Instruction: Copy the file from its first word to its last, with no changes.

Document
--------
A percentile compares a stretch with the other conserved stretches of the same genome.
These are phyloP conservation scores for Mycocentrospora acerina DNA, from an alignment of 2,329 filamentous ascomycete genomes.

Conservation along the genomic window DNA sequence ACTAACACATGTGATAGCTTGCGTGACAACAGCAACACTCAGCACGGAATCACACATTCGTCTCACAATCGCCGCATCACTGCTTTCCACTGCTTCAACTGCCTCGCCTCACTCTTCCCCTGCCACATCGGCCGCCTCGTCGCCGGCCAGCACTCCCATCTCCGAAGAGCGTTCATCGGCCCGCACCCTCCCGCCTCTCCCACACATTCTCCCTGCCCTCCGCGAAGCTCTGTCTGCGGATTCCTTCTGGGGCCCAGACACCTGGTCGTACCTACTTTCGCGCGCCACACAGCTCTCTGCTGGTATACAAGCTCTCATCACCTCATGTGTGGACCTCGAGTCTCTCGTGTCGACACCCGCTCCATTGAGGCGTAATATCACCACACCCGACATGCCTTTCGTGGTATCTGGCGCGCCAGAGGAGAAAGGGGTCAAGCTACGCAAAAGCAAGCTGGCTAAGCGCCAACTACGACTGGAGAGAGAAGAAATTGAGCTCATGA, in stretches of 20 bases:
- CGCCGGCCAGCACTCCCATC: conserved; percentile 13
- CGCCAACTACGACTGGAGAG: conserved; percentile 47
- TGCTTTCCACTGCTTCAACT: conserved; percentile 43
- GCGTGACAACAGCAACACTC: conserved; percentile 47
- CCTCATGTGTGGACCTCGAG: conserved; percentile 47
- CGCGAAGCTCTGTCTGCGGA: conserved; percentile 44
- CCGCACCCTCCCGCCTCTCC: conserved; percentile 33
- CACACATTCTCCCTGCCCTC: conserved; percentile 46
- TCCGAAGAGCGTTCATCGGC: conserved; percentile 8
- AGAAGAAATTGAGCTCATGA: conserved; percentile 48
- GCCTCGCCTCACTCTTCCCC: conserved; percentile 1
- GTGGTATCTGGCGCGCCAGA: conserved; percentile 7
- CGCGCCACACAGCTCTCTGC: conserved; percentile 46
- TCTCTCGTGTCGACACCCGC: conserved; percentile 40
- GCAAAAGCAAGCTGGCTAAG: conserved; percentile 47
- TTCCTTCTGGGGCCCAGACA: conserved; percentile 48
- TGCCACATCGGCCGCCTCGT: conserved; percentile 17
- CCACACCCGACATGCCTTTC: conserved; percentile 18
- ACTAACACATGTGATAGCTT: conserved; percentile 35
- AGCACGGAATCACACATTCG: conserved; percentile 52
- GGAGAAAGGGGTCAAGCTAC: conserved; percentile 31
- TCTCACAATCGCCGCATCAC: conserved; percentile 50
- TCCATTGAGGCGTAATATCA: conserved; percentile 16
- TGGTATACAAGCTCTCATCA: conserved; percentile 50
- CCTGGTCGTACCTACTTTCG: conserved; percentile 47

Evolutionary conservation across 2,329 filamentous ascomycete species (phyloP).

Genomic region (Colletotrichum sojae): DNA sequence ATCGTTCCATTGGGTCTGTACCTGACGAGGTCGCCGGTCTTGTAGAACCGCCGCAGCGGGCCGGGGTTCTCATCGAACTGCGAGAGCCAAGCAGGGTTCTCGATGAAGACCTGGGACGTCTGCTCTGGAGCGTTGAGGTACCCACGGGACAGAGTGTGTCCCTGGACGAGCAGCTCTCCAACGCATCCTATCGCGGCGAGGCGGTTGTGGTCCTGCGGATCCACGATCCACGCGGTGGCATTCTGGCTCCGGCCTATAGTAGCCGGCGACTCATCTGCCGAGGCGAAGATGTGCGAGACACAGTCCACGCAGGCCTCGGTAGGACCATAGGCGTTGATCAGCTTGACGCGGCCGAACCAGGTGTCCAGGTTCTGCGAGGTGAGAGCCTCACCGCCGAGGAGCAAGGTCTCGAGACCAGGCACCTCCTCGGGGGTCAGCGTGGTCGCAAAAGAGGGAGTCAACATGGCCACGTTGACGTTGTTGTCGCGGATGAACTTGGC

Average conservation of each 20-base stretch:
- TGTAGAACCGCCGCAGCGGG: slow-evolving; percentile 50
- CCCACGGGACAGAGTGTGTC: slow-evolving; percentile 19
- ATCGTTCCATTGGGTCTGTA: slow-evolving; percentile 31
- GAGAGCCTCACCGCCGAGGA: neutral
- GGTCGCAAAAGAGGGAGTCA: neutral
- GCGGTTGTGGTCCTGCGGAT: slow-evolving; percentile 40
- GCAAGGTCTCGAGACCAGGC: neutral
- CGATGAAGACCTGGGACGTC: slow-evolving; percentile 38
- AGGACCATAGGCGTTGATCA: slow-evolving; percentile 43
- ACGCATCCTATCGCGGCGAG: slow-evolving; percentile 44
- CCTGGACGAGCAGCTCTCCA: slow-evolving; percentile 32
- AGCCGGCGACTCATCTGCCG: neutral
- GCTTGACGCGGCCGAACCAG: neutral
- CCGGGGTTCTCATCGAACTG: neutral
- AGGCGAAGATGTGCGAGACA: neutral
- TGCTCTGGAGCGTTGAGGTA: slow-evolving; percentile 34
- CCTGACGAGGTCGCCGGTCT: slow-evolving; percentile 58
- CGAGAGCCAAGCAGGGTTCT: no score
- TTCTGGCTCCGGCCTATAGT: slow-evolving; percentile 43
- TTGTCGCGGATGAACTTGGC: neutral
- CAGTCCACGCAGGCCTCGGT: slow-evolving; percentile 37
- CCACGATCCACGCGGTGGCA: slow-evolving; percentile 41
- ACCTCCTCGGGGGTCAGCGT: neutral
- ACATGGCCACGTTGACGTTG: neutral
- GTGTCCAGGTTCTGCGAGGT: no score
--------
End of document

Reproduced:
A percentile compares a stretch with the other conserved stretches of the same genome.
These are phyloP conservation scores for Mycocentrospora acerina DNA, from an alignment of 2,329 filamentous ascomycete genomes.

Conservation along the genomic window DNA sequence ACTAACACATGTGATAGCTTGCGTGACAACAGCAACACTCAGCACGGAATCACACATTCGTCTCACAATCGCCGCATCACTGCTTTCCACTGCTTCAACTGCCTCGCCTCACTCTTCCCCTGCCACATCGGCCGCCTCGTCGCCGGCCAGCACTCCCATCTCCGAAGAGCGTTCATCGGCCCGCACCCTCCCGCCTCTCCCACACATTCTCCCTGCCCTCCGCGAAGCTCTGTCTGCGGATTCCTTCTGGGGCCCAGACACCTGGTCGTACCTACTTTCGCGCGCCACACAGCTCTCTGCTGGTATACAAGCTCTCATCACCTCATGTGTGGACCTCGAGTCTCTCGTGTCGACACCCGCTCCATTGAGGCGTAATATCACCACACCCGACATGCCTTTCGTGGTATCTGGCGCGCCAGAGGAGAAAGGGGTCAAGCTACGCAAAAGCAAGCTGGCTAAGCGCCAACTACGACTGGAGAGAGAAGAAATTGAGCTCATGA, in stretches of 20 bases:
- CGCCGGCCAGCACTCCCATC: conserved; percentile 13
- CGCCAACTACGACTGGAGAG: conserved; percentile 47
- TGCTTTCCACTGCTTCAACT: conserved; percentile 43
- GCGTGACAACAGCAACACTC: conserved; percentile 47
- CCTCATGTGTGGACCTCGAG: conserved; percentile 47
- CGCGAAGCTCTGTCTGCGGA: conserved; percentile 44
- CCGCACCCTCCCGCCTCTCC: conserved; percentile 33
- CACACATTCTCCCTGCCCTC: conserved; percentile 46
- TCCGAAGAGCGTTCATCGGC: conserved; percentile 8
- AGAAGAAATTGAGCTCATGA: conserved; percentile 48
- GCCTCGCCTCACTCTTCCCC: conserved; percentile 1
- GTGGTATCTGGCGCGCCAGA: conserved; percentile 7
- CGCGCCACACAGCTCTCTGC: conserved; percentile 46
- TCTCTCGTGTCGACACCCGC: conserved; percentile 40
- GCAAAAGCAAGCTGGCTAAG: conserved; percentile 47
- TTCCTTCTGGGGCCCAGACA: conserved; percentile 48
- TGCCACATCGGCCGCCTCGT: conserved; percentile 17
- CCACACCCGACATGCCTTTC: conserved; percentile 18
- ACTAACACATGTGATAGCTT: conserved; percentile 35
- AGCACGGAATCACACATTCG: conserved; percentile 52
- GGAGAAAGGGGTCAAGCTAC: conserved; percentile 31
- TCTCACAATCGCCGCATCAC: conserved; percentile 50
- TCCATTGAGGCGTAATATCA: conserved; percentile 16
- TGGTATACAAGCTCTCATCA: conserved; percentile 50
- CCTGGTCGTACCTACTTTCG: conserved; percentile 47

Evolutionary conservation across 2,329 filamentous ascomycete species (phyloP).

Genomic region (Colletotrichum sojae): DNA sequence ATCGTTCCATTGGGTCTGTACCTGACGAGGTCGCCGGTCTTGTAGAACCGCCGCAGCGGGCCGGGGTTCTCATCGAACTGCGAGAGCCAAGCAGGGTTCTCGATGAAGACCTGGGACGTCTGCTCTGGAGCGTTGAGGTACCCACGGGACAGAGTGTGTCCCTGGACGAGCAGCTCTCCAACGCATCCTATCGCGGCGAGGCGGTTGTGGTCCTGCGGATCCACGATCCACGCGGTGGCATTCTGGCTCCGGCCTATAGTAGCCGGCGACTCATCTGCCGAGGCGAAGATGTGCGAGACACAGTCCACGCAGGCCTCGGTAGGACCATAGGCGTTGATCAGCTTGACGCGGCCGAACCAGGTGTCCAGGTTCTGCGAGGTGAGAGCCTCACCGCCGAGGAGCAAGGTCTCGAGACCAGGCACCTCCTCGGGGGTCAGCGTGGTCGCAAAAGAGGGAGTCAACATGGCCACGTTGACGTTGTTGTCGCGGATGAACTTGGC

Average conservation of each 20-base stretch:
- TGTAGAACCGCCGCAGCGGG: slow-evolving; percentile 50
- CCCACGGGACAGAGTGTGTC: slow-evolving; percentile 19
- ATCGTTCCATTGGGTCTGTA: slow-evolving; percentile 31
- GAGAGCCTCACCGCCGAGGA: neutral
- GGTCGCAAAAGAGGGAGTCA: neutral
- GCGGTTGTGGTCCTGCGGAT: slow-evolving; percentile 40
- GCAAGGTCTCGAGACCAGGC: neutral
- CGATGAAGACCTGGGACGTC: slow-evolving; percentile 38
- AGGACCATAGGCGTTGATCA: slow-evolving; percentile 43
- ACGCATCCTATCGCGGCGAG: slow-evolving; percentile 44
- CCTGGACGAGCAGCTCTCCA: slow-evolving; percentile 32
- AGCCGGCGACTCATCTGCCG: neutral
- GCTTGACGCGGCCGAACCAG: neutral
- CCGGGGTTCTCATCGAACTG: neutral
- AGGCGAAGATGTGCGAGACA: neutral
- TGCTCTGGAGCGTTGAGGTA: slow-evolving; percentile 34
- CCTGACGAGGTCGCCGGTCT: slow-evolving; percentile 58
- CGAGAGCCAAGCAGGGTTCT: no score
- TTCTGGCTCCGGCCTATAGT: slow-evolving; percentile 43
- TTGTCGCGGATGAACTTGGC: neutral
- CAGTCCACGCAGGCCTCGGT: slow-evolving; percentile 37
- CCACGATCCACGCGGTGGCA: slow-evolving; percentile 41
- ACCTCCTCGGGGGTCAGCGT: neutral
- ACATGGCCACGTTGACGTTG: neutral
- GTGTCCAGGTTCTGCGAGGT: no score